How to care for an umbrella plant – 5 expert tips for this tree that doesn't mind neglect

These indoor trees with intriguing foliage can cope with being left alone

Umbrella plant
(Image credit: Natasha Zakharova via Getty Images)

If you love houseplants but lead a busy life and can't spend all your time caring for them, a low-maintenance umbrella plant might be the perfect pick for you.

Umbrella plants are also known as Heptapleurum arboricola, formerly Schefflera arboricola. They are popular indoor trees for their dainty spherical clusters of leaves that resemble umbrellas and often have beautiful twisting trunks.

These evergreen trees and shrubs are native to tropical climates of east Asia and can be grown outdoors in US hardiness zones 9-12. As houseplants, they don't mind being ignored and are among the best low-maintenance indoor trees making them a reliable choice for anyone. 

Indoors, these plants can grow up to 10 feet tall but you can also get shorter varieties that reach around four feet in height. There are also many variegated type of umbrella trees that offer lovely yellow hues and patterns.

These are one of the easiest tall plants to care for and with just some essential care, yours will thrive for years. Even though it's undemanding, it still needs the right growing conditions, so we've spoken to experts to find out how to care for an umbrella plant.

Umbrella tree on windowsill

(Image credit: Serhii Ivashchuk via Getty Images)

5 expert tips for umbrella tree care

Want to create an indoor jungle but don't have all the time in the world to spend chasing after different plant's needs? Umbrella plants are undemanding houseplants that are happy to be ignored while bringing impactful foliage to your interior space. Here are just five things you should do to keep them thriving for years. 

1. Choose a spot with diffused light

Umbrella plant in filtered light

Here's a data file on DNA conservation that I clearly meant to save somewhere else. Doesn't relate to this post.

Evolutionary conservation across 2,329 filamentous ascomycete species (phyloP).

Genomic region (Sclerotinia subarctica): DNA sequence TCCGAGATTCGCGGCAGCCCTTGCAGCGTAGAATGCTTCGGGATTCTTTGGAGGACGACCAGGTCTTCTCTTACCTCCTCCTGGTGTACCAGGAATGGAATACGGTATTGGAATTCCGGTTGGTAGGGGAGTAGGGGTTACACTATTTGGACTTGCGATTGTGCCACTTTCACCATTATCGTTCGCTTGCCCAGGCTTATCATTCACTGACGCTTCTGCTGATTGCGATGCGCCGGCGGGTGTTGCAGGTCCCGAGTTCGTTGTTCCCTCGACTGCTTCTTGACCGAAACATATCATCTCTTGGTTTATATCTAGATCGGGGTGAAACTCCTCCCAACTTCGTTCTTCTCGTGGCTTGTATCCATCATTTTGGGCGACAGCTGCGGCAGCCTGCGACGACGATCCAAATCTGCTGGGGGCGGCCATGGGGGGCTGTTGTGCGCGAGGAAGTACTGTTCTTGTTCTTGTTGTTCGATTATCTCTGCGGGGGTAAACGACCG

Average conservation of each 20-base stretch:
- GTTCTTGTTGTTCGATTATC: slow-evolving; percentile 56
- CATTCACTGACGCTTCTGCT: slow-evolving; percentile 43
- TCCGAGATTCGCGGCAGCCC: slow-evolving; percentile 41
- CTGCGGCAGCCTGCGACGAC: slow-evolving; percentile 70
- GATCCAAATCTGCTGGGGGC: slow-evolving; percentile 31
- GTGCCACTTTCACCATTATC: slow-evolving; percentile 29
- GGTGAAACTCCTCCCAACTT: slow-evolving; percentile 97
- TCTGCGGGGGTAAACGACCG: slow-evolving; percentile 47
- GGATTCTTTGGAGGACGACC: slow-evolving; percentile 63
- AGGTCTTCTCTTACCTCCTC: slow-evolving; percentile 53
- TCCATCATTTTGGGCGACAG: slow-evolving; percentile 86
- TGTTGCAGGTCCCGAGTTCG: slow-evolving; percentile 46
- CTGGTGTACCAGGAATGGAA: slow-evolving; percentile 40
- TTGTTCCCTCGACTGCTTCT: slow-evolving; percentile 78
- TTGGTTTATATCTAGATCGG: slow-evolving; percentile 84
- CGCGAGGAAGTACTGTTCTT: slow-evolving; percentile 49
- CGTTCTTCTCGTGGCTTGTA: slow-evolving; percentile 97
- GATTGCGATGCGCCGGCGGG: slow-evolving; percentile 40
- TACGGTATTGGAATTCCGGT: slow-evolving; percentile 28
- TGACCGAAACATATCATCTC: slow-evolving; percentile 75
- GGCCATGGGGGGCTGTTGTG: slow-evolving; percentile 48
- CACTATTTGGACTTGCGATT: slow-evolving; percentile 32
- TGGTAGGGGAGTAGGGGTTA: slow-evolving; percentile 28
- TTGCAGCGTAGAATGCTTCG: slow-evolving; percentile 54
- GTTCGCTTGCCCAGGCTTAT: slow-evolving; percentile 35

(Image credit: Olena Malik via Getty Images)

Like many tropical indoor plants naturally found in forests, the foliage of umbrella trees is usually protected by canopies of other trees and is therefore protected from exposure to direct sunlight. 

'Direct sun exposure can scorch this plant's delicate foliage, so take care to provide it with plenty of bright but diffused light,' says Julia Omelchenko, botany expert for the Plantum app.

'This is especially important when it comes to variegated shrubs, as they might lose their vivid colors otherwise,' she adds.

Find a nice bright spot for your umbrella tree, out of direct sunlight and it should be happy for a long time. You can use window coverings, like these sheer curtains from Anthropologie, to help create filtered light.

Take care to ensure you don't provide too little light, however, as this could result in leggy growth as the stems reach for light.

 Julia Omelchenko
Julia Omelchenko

Julia is a resident botany expert at Plantum, an app that helps identify plants and improve plant care.Julia Omelchenko is a professional botany expert for the Plantum app that helps users identify plant species, diagnose their conditions, and get specific care advice. She has 4 years of experience consulting on botany-related topics for Plantum (formerly NatureID). Her areas of specialization include phytopathology, plant physiology, and plant biochemistry.

2. Don't water too regularly

variegated umbrella plant in blue pot

(Image credit: Irina Sokolovskaya / Alamy Stock Photo)

Knowing how to water houseplants can be tricky, but luckily umbrella plants aren't too fussy.

'Allow to dry completely between watering and then give it a nice soak,' says Jeannie Psomas, plant expert and owner of The Plant Lady: San Francisco.

Using this method, you can be reassured that your umbrella plant's moisture levels are taken care of as the plant will soak up as much water as it needs. 

'Overwatering should be avoided to prevent root rot,' says Julia. 'Water the plant thoroughly and evenly to saturate the entire soil volume and remove excess water,' she adds.

Using containers with drainage holes and a saucer, like this planter from Amazon, can help you to collect and pour away excess water.

Jeanie Psomas headshot
Jeannie Psomas